Citroen_C4_Cactus_frontDuring our regular testing of new cars it’s surprisingly rare for a car to attract more than passing attention from the general public. Outside of supercars such as Ferrari and the like it generally only happens when so-called ‘retro’ cars emerge such as the New Beetle, Nuova Fiat 500 and Chrysler PT Cruiser.

We’ve just spent a couple of weeks travelling around in the newly-released Citroen C4 Cactus and it has certainly turned plenty of heads. Aside from the predictable chuckle about the car’s name the biggest attraction were the large plastic panels that protrude from its side doors.

Called AirBumps the panels have soft air-filled pockets that act as shock absorbers to protect the sides of the car from day-to-day bumps and scrapes. At the Cactus launch earlier this year we were allowed to ram a supermarket trolley into the doors without managing to damage them in any way.

Take away the AirBumps and the Cactus isn’t that much different in appearance to many of the new breed of hatch/SUVs crossovers. That is until the huge array of personalisation options come into play. There’s a choice of ten body colours as well as different, generally contrasting, colours for the AirBumps, door mirrors, wheels, roof bar and even the Cactus lettering on the rear side panel. Note that only the black AirBumps, door mirrors and roof bars are standard, other colours, including nine of the ten body colours, are extra cost options.

The customisation continues inside Cactus with six different trim options for the seat trim and dashboard. Once again only one colour is standard, the other five will cost either $800 or $1600.


There’s good interior space with plenty of headroom throughout and acceptable legroom in the rear. There’s a nice airy feel that’s enhanced with the optional panoramic sunroof.

Another unusual feature is the front-hinged pop-out rear windows. While there is likely to be some resistance from rear-seat passengers, most cars now run with their air conditioning on so it’s less likely to be a problem than it would have been in the past. Two advantages are that they reduce the car’s weight by around 11 kilograms and that, the absence any wind-up mechanism inside the doors allows for larger door storage pockets.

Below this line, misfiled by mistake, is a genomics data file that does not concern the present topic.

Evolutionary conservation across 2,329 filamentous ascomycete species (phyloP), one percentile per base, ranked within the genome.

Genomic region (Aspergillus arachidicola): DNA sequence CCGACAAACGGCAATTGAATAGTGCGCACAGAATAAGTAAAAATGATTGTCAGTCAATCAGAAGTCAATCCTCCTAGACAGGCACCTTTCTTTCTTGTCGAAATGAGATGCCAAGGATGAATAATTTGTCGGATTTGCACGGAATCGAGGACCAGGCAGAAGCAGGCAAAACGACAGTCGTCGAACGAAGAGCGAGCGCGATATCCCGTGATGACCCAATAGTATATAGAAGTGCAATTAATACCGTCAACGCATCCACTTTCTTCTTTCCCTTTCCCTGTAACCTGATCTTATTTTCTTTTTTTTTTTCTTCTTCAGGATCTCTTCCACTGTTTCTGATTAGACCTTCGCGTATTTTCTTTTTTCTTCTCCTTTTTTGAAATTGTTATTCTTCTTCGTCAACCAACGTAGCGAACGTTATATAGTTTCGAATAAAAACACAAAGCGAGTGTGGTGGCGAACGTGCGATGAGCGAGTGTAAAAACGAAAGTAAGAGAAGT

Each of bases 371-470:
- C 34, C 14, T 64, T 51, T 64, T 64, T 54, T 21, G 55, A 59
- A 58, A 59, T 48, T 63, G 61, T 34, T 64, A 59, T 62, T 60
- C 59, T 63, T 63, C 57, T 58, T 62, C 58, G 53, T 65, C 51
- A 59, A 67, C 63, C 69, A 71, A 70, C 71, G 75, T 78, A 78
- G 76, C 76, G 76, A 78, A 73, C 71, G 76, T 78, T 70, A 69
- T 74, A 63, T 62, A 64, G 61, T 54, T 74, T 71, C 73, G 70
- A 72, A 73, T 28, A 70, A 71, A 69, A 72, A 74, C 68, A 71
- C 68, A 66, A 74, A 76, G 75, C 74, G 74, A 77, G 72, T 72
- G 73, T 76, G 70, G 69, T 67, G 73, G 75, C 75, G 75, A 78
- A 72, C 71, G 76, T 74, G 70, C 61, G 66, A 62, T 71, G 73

Likewise storage space at the front of the Cactus is improved through an 8.5-litre top-opening glove compartment which can operate in that way because the front passenger’s airbag is fitted within the roof rather than inside the dashboard.

The two front occupants sit in comfortable and supportive bucket seats that are linked by a central section finished in matching material that gives the appearance, when the retractable armrest is raised, of an old-fashioned bench seat. The parking brake, a large and heavy aircraft-style push up/down unit, sits in front of the centre of the seat.

The boot has a reasonable capacity of 358 litres, 1170 litres with the rear seatbacks folded.

There is a 15-inch steel spacesaver below the boot floor – fitted wheels are 17-inch alloys.


There are only two powertrain options, petrol-manual and diesel-automatic. The petrol is a 1.2-litre three-cylinder turbocharged unit that puts out 81 kW of power and 205 Nm from 1500 rpm. The turbo-diesel peaks at 68 kW and 230 Nm at 1750 rpm.

The manual gearbox only gets five cogs, the semi-automatic adds one more. The latter does present problems – more about that in our drive impressions.

The gear selector for the automatic transmission uses three large buttons mounted on the dashboard. The options are Drive, Reverse and Neutral, there is nor Park option.